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Introduction[edit | edit source]

The FNX6809 combined with the F256 makes a great system for running OS-9/6809. OS-9 is a real-time, embedded operating system created by Microware Systems Corporation. While it was used in many areas of industry, home computer users know it best for its implementation on the Tandy Color Computer sold by Radio Shack

Today, a community effort has led to the creation of NitrOS-9, an open source version of the OS-9 operating system. Throughout this page, I'll refer to NitrOS-9 as OS-9.

A word about platforms[edit | edit source]

This page assumes you're running on Linux or macOS. If you're using Windows, someone will have to step up and write a document for that platform.

Foenix-specific tools[edit | edit source]

To get code into the F256, you need FoenixMgr. Download this package and follow the instructions to install it on your machine.

Note, if you're using a Mac, you won't be able to upload code into the F256 due to the driver manufacturer being so behind on updates. I have a Linux VM and use FoenixMgr tools in bridge mode on there. This allows me to run the commands on my Mac and direct them to the Linux VM.

Cross-hosted software[edit | edit source]

Cross-hosted development is the fastest way to develop code for the F256. For this you need the following:

  • lwtools - an assembler/linker package
  • ToolShed - a set of tools for creating disk images
  • NitrOS-9 - the NitrOS-9 operating system in source form

You can pull these down individually, or better yet, use @strickyak's great CoCo Shelf repository. It has a Makefile which gets all of the above and puts it in a convenient location (note that you'll have to update your shell script of choice to include the locations of the binaries in the PATH environment variable).

Here are the commands to type at the terminal to pull down all the required software:

git clone https://github.com/strickyak/coco-shelf.git
cd coco-shelf
export PATH=$PATH:$HOME/coco-shelf/bin
make mirror-stuff done-lwtools done-cmoc done-toolshed done-nitros9

Compiling OS-9 Level 2[edit | edit source]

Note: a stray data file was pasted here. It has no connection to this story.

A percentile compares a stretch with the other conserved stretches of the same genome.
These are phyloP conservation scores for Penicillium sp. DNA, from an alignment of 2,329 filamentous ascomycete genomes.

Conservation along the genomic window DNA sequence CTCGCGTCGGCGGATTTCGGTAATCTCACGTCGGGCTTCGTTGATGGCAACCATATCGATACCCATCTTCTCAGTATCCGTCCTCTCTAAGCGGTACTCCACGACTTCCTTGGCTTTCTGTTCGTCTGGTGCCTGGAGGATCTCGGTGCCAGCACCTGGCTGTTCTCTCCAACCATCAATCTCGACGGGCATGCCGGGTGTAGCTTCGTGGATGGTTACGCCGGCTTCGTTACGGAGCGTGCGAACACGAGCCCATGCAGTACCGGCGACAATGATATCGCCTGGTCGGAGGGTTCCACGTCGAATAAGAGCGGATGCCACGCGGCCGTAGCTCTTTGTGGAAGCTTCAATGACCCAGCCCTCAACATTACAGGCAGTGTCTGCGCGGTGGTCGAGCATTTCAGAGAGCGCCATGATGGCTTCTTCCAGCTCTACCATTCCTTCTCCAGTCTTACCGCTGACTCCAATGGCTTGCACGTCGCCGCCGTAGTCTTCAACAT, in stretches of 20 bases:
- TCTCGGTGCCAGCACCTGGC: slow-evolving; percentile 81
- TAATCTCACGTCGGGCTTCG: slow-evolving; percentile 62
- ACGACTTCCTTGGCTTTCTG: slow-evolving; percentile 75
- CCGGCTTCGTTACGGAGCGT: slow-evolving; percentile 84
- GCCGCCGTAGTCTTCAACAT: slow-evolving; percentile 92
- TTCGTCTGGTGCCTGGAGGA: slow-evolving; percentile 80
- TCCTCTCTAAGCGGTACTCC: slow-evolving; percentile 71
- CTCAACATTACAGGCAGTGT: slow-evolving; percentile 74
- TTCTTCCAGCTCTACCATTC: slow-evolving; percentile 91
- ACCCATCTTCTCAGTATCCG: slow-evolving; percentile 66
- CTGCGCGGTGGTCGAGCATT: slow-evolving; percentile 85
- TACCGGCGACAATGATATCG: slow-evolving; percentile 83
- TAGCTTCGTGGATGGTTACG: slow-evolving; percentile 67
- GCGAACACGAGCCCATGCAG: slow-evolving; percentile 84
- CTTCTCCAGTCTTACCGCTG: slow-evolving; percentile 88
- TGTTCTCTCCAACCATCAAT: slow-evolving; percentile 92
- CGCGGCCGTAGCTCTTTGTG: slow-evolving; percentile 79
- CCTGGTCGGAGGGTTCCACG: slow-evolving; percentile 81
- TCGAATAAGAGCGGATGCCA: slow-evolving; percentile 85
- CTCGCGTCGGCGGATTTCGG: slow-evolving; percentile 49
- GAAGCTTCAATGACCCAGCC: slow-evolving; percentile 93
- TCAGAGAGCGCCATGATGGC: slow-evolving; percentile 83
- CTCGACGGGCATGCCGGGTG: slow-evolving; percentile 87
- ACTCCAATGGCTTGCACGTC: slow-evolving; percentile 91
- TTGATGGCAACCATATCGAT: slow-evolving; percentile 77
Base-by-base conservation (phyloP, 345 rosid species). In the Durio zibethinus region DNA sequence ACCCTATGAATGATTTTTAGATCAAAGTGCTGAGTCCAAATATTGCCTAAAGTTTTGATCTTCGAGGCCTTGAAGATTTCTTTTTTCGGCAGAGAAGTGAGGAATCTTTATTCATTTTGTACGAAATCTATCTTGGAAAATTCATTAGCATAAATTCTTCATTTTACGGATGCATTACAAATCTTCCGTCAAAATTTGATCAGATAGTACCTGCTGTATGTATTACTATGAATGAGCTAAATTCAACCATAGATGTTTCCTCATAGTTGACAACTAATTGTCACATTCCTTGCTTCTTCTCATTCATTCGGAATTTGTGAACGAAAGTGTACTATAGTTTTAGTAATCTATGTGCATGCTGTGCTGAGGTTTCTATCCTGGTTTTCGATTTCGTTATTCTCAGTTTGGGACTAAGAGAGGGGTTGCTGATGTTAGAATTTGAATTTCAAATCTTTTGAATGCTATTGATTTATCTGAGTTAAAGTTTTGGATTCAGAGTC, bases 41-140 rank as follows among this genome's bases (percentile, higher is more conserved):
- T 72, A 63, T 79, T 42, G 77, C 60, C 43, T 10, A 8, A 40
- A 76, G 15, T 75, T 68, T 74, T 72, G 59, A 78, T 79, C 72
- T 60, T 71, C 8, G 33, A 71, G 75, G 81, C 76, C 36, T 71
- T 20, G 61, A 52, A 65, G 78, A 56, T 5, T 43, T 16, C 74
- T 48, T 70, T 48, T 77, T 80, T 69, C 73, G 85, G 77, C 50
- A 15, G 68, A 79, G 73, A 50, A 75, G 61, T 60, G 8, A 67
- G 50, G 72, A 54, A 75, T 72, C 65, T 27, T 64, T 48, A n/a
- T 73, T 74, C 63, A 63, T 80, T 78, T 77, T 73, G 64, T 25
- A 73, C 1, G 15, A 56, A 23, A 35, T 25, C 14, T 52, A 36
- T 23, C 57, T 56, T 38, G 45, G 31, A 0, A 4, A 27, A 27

Note: This assumes you have already built the feu boot loader and flashed it to the F256. Compiling NitrOS-9 requires lwtools and ToolShed.

Set the NITROS9DIR environment variable to the nitros9 directory[edit | edit source]

If you forget to do this, you will see an error when you compile like "*** No rule to make target '/rules.mak'."

cd nitros9

Build lib and Rogue (if you want to play Rogue)[edit | edit source]

From the nitros9 directory:

cd lib
cd ../3rdparty/packages/rogue

Build Level 2 Disk Image for the F256[edit | edit source]

From the nitros9 directory:

cd level2/f256
make dsk
Note: do not type make in the root nitros9 directory. The nitros9 directory contains builds for every version and build of NitrOS-9 (coco, coco3, etc.). Make sure to invoke make from the level2/f256 directory to avoid compiling every possible iteration of the system.

This will produce 2 disk images:


The dw disk image will boot from DriveWire (if you have installed an ESP32 or ESP8266 and have a DriveWire server). The sd disk image will boot from the SD card. Use dd on Linux, etc. to flash the disk to an SD card. On Linux, IF the card is named /dev/sdx:

dd if=NOS9_6809_L2_v030300_f256_sd.dsk of=/dev/sdx

Note: This is just a sample command, your SD card is probably not named /dev/sdx. Check and make sure you are writing to the correct device. On Linux, type lsblk in a terminal to find the correct device. Substitute /dev/sdx in the above command with the correct device name for your SD card on your system. Double check the device name to avoid catastrophic data loss.